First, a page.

Nor were the womenfolk of these 125 communities alone in this cooperative enterprise on behalf of the military personnel of this nation. Men’s organizations often contributed a day’s supply and prepared and served it themselves. Youth groups worked to raise cash, helped prepare and serve food, washed dishes and swept floors at the Canteen. Young boys and girls, too young to do all the work, staged drives to collect magazines, raised cash funds or worked in the kitchen of the Canteen. One 12-year-old boy (Gene Slattery) distinguished himself by selling his pets, toys and even the shirt off his back, donating the money to the North Platte Canteen.

Benefit dances and other activities were held. Pie socials and other affairs were held. One firm contributed a walk-in ice box; the railroad gave coffee urns and a dishwasher. The list of contributions is too extensive to give, but the answer to “how?” is “Everyone, everything in cooperation for the Canteen.”

Why? In the beginning, the reasons that many people contributed to and served at the Canteen were limited. The primary reason was patriotism on the part of the folk who couldn’t serve on the fighting front.

But collectively or individually, the workers saw the appreciation in the faces of the fellows. They saw many a homesick, lonely and scared boy break into smiles at the sight of homemade food being served by beaproned women like “mom,” or “six,” like “my wife” or “the girl friend.”

After experiencing the joy of having been instrumental in bringing happiness to some fellows who were “just like son Joe and his buddies,” these women became determined to continue the Canteen. No matter how tired, they had no desire to quit. Any who served once returned to serve again and still again. Many had sons or brothers, husbands or other loved ones serving in the armed forces. These served because it was a way of serving their own loved ones. Others lost relatives in the war. For those, supporting and serving at the Canteen was a way to carry on in their places, or perhaps it was “what he would have wanted me to do.” Patriotism continued to be one of the primary reasons the workers carried on the operation of the Canteen.

“Thanks mom!”

One smile, one “Thanks Mom!”, one postcard of appreciation from some far-off battle field. These were more than enough reward to make worthwhile the tremendous efforts of these women. These, and many others, are the answer to “Why?”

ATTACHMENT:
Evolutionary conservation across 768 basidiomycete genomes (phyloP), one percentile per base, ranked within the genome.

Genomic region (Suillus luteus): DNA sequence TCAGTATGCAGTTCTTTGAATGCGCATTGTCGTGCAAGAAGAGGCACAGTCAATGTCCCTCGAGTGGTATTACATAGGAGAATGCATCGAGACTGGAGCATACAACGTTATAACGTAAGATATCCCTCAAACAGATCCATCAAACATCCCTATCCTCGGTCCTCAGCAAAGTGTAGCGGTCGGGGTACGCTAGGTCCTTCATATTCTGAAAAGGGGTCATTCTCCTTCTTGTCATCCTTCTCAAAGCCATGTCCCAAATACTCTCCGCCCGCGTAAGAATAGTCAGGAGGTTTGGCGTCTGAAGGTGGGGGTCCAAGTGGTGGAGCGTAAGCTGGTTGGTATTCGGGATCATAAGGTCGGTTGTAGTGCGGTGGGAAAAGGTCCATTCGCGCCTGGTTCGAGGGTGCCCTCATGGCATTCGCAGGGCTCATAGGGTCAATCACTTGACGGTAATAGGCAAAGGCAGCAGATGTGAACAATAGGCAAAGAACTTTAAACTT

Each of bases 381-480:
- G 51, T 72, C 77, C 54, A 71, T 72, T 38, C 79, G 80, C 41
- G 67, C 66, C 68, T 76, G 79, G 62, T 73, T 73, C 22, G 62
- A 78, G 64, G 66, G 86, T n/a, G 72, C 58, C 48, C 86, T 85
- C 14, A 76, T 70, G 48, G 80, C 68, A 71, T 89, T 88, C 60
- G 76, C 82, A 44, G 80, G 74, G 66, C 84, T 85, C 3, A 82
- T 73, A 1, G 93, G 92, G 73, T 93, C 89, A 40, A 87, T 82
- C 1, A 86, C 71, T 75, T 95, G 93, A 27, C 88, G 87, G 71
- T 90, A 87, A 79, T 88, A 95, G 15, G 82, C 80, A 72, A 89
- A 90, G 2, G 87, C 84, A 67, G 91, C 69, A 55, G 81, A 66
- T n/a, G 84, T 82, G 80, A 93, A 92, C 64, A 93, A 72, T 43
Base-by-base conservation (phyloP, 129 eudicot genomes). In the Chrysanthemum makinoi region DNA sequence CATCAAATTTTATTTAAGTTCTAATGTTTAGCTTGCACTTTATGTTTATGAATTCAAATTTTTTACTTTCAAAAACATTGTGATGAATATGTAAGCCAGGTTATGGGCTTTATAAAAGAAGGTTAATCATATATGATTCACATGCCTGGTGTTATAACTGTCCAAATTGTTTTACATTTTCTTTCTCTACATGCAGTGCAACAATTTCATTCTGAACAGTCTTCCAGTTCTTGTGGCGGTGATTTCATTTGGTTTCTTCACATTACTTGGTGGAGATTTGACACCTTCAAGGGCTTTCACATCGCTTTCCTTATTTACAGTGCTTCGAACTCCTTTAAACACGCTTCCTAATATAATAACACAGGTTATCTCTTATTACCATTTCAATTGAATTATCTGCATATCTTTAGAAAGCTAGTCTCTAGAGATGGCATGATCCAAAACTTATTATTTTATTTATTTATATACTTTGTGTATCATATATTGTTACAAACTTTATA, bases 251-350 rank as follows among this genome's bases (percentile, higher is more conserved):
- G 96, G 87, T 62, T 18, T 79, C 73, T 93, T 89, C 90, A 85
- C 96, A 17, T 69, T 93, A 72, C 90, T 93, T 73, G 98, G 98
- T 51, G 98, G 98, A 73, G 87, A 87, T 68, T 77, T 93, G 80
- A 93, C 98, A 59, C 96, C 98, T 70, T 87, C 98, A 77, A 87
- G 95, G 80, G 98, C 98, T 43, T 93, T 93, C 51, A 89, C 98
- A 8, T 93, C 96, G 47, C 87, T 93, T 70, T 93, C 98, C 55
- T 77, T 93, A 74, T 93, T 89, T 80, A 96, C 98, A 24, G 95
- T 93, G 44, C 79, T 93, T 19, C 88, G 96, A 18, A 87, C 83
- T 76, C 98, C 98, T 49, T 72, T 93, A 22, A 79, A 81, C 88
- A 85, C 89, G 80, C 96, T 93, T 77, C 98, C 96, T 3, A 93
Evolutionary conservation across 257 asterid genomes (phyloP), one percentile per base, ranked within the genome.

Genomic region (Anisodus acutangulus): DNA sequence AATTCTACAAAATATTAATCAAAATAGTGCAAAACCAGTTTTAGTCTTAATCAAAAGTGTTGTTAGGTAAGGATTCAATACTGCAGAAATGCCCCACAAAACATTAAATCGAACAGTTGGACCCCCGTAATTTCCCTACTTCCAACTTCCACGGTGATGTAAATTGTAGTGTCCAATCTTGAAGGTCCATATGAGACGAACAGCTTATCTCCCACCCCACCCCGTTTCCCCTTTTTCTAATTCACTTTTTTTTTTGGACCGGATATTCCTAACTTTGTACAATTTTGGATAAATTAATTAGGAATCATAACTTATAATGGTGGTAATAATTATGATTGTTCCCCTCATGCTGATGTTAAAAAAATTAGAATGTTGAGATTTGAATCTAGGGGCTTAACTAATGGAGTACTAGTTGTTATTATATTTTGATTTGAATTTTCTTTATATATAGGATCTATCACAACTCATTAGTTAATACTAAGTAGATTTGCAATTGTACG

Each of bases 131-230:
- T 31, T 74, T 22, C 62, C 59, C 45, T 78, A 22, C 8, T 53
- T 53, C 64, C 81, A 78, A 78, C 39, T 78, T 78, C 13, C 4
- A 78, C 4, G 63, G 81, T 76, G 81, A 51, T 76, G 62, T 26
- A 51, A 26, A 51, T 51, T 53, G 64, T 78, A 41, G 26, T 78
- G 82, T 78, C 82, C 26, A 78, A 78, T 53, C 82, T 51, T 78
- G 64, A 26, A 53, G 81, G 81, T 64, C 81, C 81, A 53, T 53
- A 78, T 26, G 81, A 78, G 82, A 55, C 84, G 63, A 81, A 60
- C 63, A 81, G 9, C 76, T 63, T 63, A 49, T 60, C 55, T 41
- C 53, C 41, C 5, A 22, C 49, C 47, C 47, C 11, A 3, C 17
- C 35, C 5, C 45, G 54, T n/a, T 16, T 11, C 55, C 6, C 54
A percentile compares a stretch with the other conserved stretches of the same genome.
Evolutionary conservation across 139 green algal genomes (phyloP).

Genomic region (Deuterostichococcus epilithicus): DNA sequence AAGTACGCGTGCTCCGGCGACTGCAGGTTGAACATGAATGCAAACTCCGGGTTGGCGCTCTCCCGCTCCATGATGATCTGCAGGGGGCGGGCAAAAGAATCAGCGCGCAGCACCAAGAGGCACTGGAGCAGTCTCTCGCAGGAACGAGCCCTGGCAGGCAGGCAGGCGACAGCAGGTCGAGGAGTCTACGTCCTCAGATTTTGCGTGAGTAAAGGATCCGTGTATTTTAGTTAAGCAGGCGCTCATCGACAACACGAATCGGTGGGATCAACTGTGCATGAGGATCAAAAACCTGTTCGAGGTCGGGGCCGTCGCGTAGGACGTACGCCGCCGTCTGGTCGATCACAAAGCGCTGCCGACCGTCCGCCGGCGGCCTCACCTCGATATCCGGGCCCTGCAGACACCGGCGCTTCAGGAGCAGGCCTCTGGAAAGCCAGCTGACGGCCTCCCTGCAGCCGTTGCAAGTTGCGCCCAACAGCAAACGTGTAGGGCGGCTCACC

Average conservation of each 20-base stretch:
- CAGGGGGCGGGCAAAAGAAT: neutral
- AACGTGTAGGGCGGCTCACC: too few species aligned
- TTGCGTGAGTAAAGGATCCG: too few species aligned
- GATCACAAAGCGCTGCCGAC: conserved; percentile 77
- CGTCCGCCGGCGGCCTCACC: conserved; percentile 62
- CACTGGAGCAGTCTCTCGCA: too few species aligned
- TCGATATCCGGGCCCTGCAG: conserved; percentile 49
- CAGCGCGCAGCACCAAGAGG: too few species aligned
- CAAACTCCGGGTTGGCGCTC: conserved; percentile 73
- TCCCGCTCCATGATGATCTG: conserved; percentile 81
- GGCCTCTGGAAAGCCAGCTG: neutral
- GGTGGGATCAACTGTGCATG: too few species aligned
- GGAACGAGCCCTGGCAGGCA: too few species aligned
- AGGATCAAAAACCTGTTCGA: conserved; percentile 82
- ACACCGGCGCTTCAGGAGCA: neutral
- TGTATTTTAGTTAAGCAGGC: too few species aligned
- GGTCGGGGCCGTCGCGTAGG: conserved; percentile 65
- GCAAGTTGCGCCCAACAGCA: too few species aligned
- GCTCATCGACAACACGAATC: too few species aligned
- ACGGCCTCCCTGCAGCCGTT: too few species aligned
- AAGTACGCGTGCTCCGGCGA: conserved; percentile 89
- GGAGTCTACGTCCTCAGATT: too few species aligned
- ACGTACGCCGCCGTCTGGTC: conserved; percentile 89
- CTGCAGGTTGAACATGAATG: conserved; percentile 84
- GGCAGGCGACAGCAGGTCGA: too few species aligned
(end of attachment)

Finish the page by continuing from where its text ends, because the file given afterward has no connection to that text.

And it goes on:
Nor was the North Platte Canteen the result of wealthy socialites seeking a method to fill in their time or rich men desiring to cut down their income taxes.

The North Platte Canteen was the direct result of common working people, farmers, ranchers, housewives and businessmen displaying their patriotism and shouting appreciation to the men and women who were fighting for them.

Before serving and working at the Canteen, many had chores to do in the wee hours of the morning, a long drive over poor roads, sometimes muddy or icy, or covered with snow. After eight or ten hours making sandwiches, sweeping floors, washing dishes and serving, there was that long ride back home and chores waiting to be done again.

Meals to get

Nearly every woman who worked at the Canteen had meals to get, a family to care for, washing and ironing and housework to do. Employed people worked evenings or Sundays.

The cash that was donated was given by the same hard-working people, not people who were working in war industries and making more money than they had ever made before. The tons of meat, butter, coffee, canned goods and other food were donated during the day of rationing, when these things were hard to get, as well as dear to the purse.

Everyone in each of those 125 communities, men, women and children alike, gave in some way of their time, effort, money and food to support the North Platte Canteen.

The result? An institution and a place that will forever remain in the hearts and the memories of several million men and women. No commendation made by high-ranking military officials or governmental or railroad representatives can be a higher tribute.

Ask any canteen worker if the effort was worthwhile and ask her too, what was the highest tribute ever paid her for that effort.